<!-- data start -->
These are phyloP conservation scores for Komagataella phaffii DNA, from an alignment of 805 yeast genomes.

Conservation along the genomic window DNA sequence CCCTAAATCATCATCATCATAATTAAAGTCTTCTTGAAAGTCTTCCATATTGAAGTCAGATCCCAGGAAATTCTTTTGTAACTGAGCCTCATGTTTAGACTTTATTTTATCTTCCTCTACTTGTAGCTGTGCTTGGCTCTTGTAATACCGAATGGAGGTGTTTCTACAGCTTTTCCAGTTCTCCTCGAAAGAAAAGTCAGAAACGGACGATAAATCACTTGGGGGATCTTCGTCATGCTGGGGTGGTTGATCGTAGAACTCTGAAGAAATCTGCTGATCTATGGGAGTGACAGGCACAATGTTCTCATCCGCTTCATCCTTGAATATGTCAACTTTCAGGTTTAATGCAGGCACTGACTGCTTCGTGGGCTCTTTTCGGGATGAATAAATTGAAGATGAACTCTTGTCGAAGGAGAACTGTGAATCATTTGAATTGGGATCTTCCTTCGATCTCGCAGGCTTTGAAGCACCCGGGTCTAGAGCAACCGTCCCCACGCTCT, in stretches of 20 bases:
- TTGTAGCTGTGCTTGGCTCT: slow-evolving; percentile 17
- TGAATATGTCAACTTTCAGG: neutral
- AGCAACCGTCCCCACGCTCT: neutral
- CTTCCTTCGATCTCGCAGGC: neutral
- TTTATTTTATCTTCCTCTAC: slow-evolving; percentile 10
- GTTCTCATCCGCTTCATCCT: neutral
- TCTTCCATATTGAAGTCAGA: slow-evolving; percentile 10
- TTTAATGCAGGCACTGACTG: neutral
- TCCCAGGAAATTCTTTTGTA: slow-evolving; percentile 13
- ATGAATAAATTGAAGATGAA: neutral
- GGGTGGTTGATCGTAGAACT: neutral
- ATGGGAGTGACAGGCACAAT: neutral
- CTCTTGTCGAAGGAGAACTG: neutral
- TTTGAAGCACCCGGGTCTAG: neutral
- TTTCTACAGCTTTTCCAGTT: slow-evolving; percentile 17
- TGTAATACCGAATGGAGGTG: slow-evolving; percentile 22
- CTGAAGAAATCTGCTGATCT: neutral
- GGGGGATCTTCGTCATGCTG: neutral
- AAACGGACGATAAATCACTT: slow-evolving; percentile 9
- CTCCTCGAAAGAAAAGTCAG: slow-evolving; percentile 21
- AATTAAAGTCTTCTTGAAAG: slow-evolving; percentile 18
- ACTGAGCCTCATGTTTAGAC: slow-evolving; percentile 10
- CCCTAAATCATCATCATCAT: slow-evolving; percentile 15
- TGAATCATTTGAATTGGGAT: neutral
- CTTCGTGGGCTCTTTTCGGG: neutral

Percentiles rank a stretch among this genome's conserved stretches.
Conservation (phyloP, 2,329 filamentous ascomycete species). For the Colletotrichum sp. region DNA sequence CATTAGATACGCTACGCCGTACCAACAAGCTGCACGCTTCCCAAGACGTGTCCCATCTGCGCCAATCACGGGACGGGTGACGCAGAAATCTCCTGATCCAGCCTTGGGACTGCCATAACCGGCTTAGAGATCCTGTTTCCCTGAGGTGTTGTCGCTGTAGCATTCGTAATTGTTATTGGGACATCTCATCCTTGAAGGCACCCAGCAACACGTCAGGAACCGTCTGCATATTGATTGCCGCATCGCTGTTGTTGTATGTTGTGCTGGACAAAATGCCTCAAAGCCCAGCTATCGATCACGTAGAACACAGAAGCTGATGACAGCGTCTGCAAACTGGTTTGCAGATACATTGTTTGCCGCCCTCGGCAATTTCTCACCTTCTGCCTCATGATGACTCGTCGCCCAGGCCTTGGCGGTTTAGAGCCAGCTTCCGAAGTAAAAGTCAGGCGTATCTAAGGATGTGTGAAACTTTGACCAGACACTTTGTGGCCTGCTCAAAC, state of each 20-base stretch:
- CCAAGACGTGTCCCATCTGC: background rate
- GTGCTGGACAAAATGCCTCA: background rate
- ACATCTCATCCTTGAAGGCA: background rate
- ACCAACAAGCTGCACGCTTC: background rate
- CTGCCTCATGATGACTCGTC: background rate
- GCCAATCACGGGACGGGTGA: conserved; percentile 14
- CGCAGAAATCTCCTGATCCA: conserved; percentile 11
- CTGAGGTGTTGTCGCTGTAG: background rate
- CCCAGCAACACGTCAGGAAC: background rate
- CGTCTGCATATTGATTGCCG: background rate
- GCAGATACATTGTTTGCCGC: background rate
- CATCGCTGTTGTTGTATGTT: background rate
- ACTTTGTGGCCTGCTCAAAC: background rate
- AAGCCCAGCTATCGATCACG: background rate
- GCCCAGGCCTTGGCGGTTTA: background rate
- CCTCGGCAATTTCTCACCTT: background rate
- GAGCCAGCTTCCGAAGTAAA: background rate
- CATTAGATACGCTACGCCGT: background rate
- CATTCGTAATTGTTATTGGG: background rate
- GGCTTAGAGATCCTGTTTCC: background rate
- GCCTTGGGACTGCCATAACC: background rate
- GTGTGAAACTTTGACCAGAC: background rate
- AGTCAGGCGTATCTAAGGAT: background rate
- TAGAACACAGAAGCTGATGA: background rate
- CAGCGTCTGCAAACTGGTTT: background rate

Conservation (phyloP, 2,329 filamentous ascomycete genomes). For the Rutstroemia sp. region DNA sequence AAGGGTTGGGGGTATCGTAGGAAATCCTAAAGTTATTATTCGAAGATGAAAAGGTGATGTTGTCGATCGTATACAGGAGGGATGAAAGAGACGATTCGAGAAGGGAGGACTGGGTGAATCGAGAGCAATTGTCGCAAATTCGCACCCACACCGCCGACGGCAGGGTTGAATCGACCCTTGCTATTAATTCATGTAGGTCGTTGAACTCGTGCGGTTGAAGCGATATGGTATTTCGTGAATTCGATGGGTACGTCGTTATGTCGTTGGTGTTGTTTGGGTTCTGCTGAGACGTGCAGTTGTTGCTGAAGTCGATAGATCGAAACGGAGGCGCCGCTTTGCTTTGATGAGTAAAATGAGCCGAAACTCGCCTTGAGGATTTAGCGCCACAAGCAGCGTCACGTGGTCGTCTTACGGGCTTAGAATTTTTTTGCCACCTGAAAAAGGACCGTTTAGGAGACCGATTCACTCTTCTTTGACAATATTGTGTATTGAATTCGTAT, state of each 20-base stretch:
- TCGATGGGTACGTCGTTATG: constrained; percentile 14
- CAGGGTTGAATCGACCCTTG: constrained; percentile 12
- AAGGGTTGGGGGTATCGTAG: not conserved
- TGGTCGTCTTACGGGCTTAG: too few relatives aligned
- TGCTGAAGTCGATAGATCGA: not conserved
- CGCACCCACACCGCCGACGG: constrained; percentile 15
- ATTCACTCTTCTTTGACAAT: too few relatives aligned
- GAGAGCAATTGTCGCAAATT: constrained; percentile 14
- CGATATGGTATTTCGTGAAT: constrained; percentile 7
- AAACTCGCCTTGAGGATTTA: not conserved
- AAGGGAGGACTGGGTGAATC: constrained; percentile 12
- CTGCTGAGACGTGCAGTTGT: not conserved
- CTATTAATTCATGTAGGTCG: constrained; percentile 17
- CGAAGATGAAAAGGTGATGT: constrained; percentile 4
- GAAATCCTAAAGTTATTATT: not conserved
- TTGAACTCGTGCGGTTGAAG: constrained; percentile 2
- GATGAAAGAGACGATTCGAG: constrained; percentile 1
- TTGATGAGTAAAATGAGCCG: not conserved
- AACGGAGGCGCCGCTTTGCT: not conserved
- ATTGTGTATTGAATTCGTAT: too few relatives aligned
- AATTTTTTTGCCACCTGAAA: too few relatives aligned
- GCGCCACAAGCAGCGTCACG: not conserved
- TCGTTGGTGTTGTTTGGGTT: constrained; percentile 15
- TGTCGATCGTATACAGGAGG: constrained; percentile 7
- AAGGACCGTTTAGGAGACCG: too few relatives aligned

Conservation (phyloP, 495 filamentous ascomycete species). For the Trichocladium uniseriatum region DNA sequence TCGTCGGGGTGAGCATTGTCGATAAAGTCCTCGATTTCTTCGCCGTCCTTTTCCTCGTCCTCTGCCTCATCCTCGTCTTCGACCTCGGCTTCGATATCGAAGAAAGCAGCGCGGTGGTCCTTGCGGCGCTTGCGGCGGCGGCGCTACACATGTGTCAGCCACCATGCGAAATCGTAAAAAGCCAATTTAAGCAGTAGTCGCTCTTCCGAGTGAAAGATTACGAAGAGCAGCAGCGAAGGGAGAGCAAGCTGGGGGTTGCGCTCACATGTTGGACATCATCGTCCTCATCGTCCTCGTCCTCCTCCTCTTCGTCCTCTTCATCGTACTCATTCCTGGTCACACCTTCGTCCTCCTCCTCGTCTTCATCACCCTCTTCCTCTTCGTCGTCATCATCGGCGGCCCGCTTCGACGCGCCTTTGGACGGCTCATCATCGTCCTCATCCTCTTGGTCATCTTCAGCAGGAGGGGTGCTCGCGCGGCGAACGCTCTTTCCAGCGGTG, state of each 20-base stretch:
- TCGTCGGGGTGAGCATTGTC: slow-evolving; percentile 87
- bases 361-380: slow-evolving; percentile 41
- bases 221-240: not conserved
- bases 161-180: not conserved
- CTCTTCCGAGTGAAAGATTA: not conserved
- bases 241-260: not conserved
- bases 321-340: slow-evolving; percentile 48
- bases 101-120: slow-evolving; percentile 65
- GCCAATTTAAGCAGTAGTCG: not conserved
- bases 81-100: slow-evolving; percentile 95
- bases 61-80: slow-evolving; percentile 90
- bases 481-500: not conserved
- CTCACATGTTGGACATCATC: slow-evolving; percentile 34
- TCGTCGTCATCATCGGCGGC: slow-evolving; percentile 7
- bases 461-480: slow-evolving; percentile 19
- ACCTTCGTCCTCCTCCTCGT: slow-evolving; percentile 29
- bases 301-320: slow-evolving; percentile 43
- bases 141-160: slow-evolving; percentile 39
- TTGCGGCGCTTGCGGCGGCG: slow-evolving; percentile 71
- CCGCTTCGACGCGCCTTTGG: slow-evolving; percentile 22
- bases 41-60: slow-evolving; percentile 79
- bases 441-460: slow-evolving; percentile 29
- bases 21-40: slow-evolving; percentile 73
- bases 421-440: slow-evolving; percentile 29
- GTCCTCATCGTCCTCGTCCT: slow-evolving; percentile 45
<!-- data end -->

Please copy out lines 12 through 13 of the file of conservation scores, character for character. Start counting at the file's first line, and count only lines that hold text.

- ATGAATAAATTGAAGATGAA: neutral
- GGGTGGTTGATCGTAGAACT: neutral